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  Arum italicum as an invasive weed? ID and advice needed.
From: "Marge Talt" mtalt at clark.net> on 2001.03.26 at 07:33:04(6079)
Hi all,

I received email from a gardener in Oregon who had read my article on
Arum italicum and wrote saying that it had become a weed on her farm,
invading the garden and herb beds. Since my one clump has not
expanded all that much in years and doesn't set seed regularly, I
replied wondering whether she could have another plant - and sent
links to various Arum images on the web.

She responded with two images of her problem plant, which I have put
up on the web at:


It sure looks like Arum italicum to me, but I've never read anything
about this becoming an invasive weed. Out of my depth here, so I
turn to all you Aroid gurus to help me help this person out.

Would you-all be so kind as to look at the images and let me know
whether this looks like it actually is Arum italicum. If not, what
is it? And, further is there any action that can be taken to curb
it, other than removing seed heads? She says it's spreading
everywhere and the tubers are very deep; she's tried digging them
out, but finds she's just cutting off stems below ground. She says
there are too many to really be able to dig them out (if it is A.
italicum, I should be so lucky as to have this problem!). She also
says they have tried "various methods" of eradication with no
luck...I am assuming some kind of herbicide, but do not know exactly
what methods she has tried.

Any assistance will be much appreciated.


From: "Plantsman" plantsman at prodigy.net> on 2001.03.26 at 08:34:58(6083)
That is definitely A. italicum var. 'pictum'. I should be so lucky
to have it spread out! For what they cost, I'd like to have more!
I've had a bed of about fifty plants out for three years and they've
not expanded outward any that I can tell. Mine seem to be rather
shallow rooted and their tubers grows over on their side. It must
be that Pacific Northwest climate and good rich dirt that is doing
it. Here in NE TN we have long cool autumns that causes quite a bit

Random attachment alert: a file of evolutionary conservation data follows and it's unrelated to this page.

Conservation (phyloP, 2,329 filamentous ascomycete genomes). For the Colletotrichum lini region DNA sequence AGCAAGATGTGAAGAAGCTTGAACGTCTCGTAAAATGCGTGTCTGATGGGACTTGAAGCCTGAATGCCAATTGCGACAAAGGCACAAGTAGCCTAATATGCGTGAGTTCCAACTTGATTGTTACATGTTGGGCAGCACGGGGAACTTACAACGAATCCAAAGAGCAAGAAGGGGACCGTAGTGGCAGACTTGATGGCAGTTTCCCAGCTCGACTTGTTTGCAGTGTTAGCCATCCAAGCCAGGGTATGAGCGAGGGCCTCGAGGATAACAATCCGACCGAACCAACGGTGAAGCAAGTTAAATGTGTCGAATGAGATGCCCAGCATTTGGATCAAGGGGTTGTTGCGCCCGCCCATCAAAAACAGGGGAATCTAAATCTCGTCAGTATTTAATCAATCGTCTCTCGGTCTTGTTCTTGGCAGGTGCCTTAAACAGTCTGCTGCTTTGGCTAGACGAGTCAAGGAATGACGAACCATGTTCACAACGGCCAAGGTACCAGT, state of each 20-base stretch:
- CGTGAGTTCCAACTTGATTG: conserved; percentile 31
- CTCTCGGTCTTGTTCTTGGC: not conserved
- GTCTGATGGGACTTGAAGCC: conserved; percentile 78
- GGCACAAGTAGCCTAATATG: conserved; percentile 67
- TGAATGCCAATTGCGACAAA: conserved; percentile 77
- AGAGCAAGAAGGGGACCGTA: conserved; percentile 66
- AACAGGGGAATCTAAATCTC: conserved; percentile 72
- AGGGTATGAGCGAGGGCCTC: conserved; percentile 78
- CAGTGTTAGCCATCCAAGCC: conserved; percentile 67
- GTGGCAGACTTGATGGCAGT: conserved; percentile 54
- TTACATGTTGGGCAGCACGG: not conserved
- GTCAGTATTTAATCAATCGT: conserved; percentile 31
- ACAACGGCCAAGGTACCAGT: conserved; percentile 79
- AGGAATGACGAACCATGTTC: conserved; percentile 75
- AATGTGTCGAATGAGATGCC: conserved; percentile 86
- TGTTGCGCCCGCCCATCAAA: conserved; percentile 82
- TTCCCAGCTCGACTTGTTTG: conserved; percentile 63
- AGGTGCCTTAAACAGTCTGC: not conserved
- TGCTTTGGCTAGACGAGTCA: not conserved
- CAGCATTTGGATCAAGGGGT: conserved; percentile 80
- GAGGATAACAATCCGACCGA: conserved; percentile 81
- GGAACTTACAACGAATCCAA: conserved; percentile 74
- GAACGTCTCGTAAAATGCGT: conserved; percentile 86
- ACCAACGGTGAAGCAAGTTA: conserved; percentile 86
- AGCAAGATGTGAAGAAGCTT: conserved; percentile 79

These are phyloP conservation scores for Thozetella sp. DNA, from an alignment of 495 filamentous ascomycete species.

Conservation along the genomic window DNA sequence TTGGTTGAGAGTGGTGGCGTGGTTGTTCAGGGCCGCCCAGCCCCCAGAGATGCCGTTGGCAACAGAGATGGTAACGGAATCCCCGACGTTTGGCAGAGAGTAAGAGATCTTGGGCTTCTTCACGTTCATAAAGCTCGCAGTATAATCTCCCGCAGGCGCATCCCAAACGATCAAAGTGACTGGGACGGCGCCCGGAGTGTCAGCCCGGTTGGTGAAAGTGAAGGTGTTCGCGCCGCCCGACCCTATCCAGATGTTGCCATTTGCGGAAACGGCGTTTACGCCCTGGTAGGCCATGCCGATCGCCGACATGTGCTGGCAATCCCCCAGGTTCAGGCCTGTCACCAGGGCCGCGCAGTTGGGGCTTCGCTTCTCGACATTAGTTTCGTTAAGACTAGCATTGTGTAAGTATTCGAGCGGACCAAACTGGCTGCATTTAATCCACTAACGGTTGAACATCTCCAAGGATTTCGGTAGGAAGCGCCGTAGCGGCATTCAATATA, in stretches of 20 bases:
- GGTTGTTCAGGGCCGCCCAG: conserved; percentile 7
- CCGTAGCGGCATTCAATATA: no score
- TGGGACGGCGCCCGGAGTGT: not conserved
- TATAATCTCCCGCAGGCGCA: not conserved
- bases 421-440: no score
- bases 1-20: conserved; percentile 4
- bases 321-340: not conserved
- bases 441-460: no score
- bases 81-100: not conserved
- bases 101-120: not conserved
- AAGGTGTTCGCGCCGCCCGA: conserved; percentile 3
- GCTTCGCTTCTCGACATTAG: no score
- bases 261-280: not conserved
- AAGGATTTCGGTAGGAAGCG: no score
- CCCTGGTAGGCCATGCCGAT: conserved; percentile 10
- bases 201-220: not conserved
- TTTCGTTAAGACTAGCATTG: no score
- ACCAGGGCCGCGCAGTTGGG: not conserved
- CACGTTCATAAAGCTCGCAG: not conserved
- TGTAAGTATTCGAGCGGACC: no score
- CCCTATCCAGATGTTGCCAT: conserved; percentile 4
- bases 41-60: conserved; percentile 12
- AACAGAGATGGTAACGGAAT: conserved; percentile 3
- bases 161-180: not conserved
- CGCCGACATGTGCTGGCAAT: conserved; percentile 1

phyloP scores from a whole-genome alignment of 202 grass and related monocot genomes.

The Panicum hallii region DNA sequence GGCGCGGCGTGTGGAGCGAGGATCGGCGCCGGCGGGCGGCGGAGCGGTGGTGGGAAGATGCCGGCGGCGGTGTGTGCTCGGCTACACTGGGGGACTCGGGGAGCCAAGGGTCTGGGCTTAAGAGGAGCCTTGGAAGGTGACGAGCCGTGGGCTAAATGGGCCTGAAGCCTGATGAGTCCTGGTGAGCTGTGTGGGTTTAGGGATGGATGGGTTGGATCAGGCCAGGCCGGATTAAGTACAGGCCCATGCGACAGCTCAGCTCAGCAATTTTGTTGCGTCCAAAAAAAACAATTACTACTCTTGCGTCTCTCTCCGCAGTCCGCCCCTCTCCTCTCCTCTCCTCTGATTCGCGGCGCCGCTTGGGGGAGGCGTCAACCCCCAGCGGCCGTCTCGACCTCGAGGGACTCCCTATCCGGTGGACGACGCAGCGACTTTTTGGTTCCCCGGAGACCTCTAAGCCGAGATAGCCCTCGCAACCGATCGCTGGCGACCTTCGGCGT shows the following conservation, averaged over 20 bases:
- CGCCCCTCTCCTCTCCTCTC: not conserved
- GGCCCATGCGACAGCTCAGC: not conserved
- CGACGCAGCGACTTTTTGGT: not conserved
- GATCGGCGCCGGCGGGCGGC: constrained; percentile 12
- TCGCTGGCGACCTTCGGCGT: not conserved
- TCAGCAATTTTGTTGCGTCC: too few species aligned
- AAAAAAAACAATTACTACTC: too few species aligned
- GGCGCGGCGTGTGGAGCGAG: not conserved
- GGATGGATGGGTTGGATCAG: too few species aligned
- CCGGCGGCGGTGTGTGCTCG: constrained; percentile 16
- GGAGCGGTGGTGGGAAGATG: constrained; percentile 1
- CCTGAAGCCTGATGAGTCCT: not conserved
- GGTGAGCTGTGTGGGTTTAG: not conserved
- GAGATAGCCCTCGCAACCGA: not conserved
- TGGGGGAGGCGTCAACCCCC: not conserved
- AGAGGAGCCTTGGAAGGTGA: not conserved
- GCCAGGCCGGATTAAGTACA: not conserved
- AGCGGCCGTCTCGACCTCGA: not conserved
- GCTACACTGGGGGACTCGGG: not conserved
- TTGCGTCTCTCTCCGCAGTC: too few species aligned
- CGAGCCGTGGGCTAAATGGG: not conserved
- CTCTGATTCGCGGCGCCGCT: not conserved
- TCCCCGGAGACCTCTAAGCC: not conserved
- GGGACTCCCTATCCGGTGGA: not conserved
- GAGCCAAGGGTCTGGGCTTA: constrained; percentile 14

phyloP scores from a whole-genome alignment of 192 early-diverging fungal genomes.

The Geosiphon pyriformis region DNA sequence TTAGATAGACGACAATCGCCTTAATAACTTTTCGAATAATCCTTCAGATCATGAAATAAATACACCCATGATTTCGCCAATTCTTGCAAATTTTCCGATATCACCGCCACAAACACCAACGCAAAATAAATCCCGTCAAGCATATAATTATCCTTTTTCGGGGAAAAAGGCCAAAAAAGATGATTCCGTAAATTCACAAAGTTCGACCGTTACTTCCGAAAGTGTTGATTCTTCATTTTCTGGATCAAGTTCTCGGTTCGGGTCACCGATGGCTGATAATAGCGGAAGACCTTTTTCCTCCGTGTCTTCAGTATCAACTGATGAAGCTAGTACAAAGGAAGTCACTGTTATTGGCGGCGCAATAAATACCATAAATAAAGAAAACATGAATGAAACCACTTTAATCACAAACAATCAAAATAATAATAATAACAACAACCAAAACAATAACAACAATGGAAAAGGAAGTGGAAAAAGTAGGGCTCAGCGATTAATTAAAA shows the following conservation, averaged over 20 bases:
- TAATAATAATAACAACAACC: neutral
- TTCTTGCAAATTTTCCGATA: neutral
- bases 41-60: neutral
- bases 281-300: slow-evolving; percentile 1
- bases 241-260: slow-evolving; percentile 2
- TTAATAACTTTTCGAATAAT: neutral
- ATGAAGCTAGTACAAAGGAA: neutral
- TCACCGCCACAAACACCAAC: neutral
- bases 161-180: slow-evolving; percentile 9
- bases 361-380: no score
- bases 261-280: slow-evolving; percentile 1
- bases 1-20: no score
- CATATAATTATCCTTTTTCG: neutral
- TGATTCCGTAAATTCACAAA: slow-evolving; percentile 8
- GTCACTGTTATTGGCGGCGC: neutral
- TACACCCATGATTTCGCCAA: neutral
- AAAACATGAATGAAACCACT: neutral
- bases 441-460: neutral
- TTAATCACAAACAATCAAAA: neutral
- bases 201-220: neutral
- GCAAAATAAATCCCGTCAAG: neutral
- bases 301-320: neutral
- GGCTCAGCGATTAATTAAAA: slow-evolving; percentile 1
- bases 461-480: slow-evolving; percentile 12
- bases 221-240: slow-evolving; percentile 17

of growth, fairly cold winters that stops them and then wet springs
with wildly swinging temps until the long, hot and dry summer hits
that's sends them into dormancy. Somewhat similar to their native
habitat from what I understand. Maybe she should consider raising
them to sell, just buy a long nursery spade to get way down deep!

David Sizemore

From: "kalbmatt" kalbmatt at email.msn.com> on 2001.03.26 at 14:06:02(6084)
Looks like arum italicum. In Portland OR Zone 7-8 it can be invasive, but
removal of seedheads has been helpful to prevent spreading. I still have
mats of it several yards across. Some dranunculus act the same.
From: jim singer jsinger at igc.org> on 2001.03.26 at 16:38:38(6089)
not much help, marge, but confirmation that one person's accent plant is
another's invasive weed. the pond apple, which is native to the everglades,
has been declared a noxious weed in northern australia; likewise the
austrailian pine has been declared a noxious weed in the everglades. i
suspect this sort of thing happens with greater frequency than we realize.

From: Joyce Miller onager at midtown.net> on 2001.03.26 at 20:09:22(6090)
Dear Marge,
In Sacramento, CA, Arum italicum is also an invasive weed, at
least in my yard. This spring I have resorted to digging the tubers. The
fact that so many are very small makes me believe I can nearly eradicate
them. I do want a couple of accent plants for they are handsome striking
plants with scarlet berries in the fall.
Sincerely, Joyce Miller, Sacramento, CA Zone 9A.

From: Betsytrips at aol.com on 2001.03.26 at 21:10:03(6091)
I can say here in west Tennessee that it comes up here and there but that is
okay with me. Those of you that have a problem with them will just have to
share with the neighbors and hope they like your gift. One man's weed is
another's rare plant.

From: "Marge Talt" mtalt at clark.net> on 2001.04.10 at 07:35:31(6167)
A belated thanks to all of you who replied to this query, both on and
off the list. Appears that consensus is that this is, indeed, a form
of A. italicum and (to my surprise) that it can be very aggressive in
benign climates. You learn something every day!

I will pass this information on to the person with the problem...

Thanks again, everyone!

Marge Talt, zone 7 Maryland

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